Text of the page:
Wednesday, March 01, 2006
Karol Wotyla, once more with feeling
I will leave the topic of the philosophpy of JPII soon enough, but there is at least one more thing which needs to be said before I go. Walker Percy once said (I only remember this well enough to paraphrase) something like, "Before I die, I want to give a definitive refutation to the mind-body dualism which has infected all of Western culture for 400 years, and write a decent novel. Frankly, I suspect the latter one will be more difficult."
I thought of this, in the context of Peter Simpson's talk at the conference last weekend, in some ways the most profound of of the presentations. His immediate subject was the phenomenology of Wotyla in regard to the foundation of democratic polity. For Wotyla the most important phenomenon is 'I act'. A person's act shapes the person as well as external world. Because there must be some sphere where a person is free to act, in this way he attains his right to self-determination in the philosophical sense. Therefore, a pluralistic polity is in principle legitimate because, in granting a sphere for self-determination, it is true to the anthropological nature of the person.
But, the underlying phenomenology of Wotyla has much wider application than that, arguably even more important ones. The phenomenon 'I act' has priority over 'I think' which is where Rene DesCartes left us. DesCartes said "I think, therefore I am," the cornerstone of mind-body dualism. Ie, the mind and the body are separate things which have some relationship, maybe even a tenuous one, to each other. The problem with this is that in this scenario, it is only the mind which is really alive. To the extent that the body is animated at all, it is animated by the mind and is quicky dead when that source of animation is gone. If this is so, life is a more or less antiseptic flow of ideas and mind-games, which many fear is where we stand today in the West.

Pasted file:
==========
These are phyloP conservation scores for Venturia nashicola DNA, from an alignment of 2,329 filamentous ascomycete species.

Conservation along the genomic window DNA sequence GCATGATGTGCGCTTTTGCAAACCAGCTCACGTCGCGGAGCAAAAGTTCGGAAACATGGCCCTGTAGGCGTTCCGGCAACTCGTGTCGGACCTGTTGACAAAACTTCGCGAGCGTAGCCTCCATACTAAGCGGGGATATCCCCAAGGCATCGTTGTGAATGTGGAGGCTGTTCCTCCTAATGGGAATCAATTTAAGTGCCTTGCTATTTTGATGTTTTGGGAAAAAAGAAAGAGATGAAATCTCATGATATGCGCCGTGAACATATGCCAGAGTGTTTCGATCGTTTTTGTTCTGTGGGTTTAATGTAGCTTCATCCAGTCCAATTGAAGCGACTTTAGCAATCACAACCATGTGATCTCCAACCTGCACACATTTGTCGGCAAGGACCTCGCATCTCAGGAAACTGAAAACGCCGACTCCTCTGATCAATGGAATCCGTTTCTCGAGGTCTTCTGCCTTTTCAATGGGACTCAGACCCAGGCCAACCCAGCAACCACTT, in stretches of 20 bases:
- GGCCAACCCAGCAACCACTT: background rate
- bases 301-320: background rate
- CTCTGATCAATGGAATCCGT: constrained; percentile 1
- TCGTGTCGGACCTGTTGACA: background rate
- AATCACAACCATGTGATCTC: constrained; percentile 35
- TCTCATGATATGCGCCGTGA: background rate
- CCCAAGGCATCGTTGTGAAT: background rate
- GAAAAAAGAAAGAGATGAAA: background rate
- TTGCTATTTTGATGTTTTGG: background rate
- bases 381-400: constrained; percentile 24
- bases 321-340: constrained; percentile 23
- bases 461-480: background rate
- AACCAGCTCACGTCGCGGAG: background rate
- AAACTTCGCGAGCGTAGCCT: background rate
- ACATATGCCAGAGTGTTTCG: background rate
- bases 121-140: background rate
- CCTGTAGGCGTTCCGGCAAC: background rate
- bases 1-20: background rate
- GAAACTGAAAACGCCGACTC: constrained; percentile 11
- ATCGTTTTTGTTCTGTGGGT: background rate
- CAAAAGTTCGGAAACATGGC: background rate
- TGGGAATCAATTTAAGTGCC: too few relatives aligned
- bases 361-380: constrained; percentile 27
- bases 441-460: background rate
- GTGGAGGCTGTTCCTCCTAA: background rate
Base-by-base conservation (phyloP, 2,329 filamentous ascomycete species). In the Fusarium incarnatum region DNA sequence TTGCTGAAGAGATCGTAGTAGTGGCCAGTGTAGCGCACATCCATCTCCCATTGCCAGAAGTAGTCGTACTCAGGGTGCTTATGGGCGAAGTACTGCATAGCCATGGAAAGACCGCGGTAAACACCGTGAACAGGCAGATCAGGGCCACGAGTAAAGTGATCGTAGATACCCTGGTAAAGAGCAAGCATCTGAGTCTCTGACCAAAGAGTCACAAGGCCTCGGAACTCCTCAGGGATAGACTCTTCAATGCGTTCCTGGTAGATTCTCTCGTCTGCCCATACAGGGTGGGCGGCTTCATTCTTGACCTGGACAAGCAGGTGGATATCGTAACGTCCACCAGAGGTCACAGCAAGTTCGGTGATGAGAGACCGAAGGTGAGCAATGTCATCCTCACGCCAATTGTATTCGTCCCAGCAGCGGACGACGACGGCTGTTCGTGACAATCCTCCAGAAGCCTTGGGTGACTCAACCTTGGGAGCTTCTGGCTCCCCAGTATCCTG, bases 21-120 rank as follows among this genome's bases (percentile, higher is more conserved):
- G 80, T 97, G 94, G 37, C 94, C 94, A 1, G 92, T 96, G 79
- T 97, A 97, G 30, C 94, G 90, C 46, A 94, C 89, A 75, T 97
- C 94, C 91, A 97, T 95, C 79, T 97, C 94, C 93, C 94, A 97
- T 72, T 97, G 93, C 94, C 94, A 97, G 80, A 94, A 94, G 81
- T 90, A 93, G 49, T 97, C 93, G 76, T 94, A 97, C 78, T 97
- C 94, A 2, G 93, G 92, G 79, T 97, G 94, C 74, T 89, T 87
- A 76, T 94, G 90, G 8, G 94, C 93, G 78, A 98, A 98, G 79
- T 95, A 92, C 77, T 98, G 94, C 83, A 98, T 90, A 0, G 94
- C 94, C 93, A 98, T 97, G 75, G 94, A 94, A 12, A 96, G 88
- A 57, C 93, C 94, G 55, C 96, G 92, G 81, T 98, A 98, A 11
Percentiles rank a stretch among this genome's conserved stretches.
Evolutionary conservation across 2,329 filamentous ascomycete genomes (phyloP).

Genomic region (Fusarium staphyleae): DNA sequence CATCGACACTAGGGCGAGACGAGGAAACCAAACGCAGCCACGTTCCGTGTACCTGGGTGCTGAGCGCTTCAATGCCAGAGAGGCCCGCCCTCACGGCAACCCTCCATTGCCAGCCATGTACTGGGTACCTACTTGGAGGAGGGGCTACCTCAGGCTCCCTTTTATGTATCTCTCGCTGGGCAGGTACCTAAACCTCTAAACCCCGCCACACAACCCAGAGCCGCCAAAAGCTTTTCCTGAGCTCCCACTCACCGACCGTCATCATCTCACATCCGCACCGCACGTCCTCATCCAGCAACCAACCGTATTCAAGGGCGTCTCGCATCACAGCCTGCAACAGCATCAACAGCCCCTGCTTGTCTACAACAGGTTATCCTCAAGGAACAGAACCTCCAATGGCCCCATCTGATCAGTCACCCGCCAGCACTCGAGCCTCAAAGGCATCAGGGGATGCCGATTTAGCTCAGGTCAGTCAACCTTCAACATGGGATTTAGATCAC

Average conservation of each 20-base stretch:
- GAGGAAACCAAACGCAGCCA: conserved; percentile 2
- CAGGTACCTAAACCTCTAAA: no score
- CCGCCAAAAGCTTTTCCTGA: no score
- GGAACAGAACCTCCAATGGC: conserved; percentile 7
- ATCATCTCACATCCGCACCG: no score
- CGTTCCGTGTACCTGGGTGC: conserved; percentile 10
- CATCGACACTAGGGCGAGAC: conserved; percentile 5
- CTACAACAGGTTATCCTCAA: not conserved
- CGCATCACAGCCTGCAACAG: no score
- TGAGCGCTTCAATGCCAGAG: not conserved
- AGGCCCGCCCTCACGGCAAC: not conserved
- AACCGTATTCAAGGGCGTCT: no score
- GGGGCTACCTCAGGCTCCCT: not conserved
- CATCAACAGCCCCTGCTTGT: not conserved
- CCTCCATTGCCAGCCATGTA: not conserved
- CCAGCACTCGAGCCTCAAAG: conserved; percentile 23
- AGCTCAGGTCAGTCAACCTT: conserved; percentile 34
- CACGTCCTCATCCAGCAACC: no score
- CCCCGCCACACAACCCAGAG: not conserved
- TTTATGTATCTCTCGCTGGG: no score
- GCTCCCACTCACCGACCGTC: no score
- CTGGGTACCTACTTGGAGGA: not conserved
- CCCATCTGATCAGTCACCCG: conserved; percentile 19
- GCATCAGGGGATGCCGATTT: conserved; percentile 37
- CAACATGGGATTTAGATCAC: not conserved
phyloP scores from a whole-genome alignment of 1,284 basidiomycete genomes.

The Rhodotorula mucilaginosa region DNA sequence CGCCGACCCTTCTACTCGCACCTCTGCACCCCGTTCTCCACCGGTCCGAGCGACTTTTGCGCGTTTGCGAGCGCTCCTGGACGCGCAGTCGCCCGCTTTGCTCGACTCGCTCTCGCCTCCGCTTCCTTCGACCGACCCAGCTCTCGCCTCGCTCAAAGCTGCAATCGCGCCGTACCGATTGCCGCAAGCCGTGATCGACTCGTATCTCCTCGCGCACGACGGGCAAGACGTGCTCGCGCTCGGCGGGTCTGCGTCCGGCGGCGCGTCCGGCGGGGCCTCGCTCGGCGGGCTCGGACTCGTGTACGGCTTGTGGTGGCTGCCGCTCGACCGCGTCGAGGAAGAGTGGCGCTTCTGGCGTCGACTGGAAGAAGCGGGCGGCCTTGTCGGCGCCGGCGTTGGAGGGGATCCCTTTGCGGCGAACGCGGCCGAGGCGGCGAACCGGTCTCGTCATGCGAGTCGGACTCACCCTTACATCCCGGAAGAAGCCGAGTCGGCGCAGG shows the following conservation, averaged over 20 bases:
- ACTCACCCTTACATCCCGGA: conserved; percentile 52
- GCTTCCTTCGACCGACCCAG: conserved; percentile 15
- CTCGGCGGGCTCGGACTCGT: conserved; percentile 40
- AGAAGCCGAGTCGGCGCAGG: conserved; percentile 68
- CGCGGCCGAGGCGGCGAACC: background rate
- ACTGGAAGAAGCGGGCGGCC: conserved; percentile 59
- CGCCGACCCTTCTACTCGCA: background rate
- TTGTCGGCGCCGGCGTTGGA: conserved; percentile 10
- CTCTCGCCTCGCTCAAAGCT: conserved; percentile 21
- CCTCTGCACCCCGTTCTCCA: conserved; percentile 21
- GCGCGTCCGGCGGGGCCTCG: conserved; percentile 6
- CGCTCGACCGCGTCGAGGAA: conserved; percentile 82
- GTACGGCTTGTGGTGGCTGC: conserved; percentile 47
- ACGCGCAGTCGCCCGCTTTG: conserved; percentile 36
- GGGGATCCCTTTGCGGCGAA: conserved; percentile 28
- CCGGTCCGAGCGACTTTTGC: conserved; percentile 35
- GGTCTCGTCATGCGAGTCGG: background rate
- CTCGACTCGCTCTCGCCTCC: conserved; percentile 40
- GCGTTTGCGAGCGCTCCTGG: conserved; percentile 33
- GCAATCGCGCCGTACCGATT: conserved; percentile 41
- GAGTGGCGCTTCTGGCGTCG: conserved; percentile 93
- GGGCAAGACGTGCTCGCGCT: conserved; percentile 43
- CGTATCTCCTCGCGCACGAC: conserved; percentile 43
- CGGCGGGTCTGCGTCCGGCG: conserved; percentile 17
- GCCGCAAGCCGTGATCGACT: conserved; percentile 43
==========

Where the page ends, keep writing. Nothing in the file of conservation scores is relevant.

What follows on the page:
But if we follow Wotyla, we see that we are constituted in our acts at least as much as our thoughts. Our bodies define us at least as much as our minds, inasmuch as the two can be distinguished. We truly have the freedom to be whole persons.
As an aside, Prof Simpson claimed at the beginning of his talk that Wotyla was one of the very leading lights of 20th century philosophy. John Haldane spoke later, and denied this. That is, that the contributions of Wotyla were important, and worth discussing, but in the context of 20th century philosophy he was not on the A-list. Neither man elaborated on this in any detail, but my guess is that this is a function of a difference over the nature of philosophy as opposed to a difference over JPII. That is, at one level philosophy is the opposite of utilitarianism. It cares not one whit for the practical application of anything, but rather is an inquiry into the world motivated by the love of truth, and the repudiation of falsehood. But nonetheless this does have utilitarian consequences, because a person armed with the truth can do more things, be a better person even, than one without.
And the application of this different understanding of philosophy relates to this particular subject above. As 20th century philosophers go, Wotyla did not build the complex intellectual edifice of others. Certainly he less influential in the contemporary academy than at least a few (eg, Wittgenstein, Derrida, Heidegger, Rorty, Rawls). But for what his work means for the good of the human person Wotyla is at least the equal of anybody.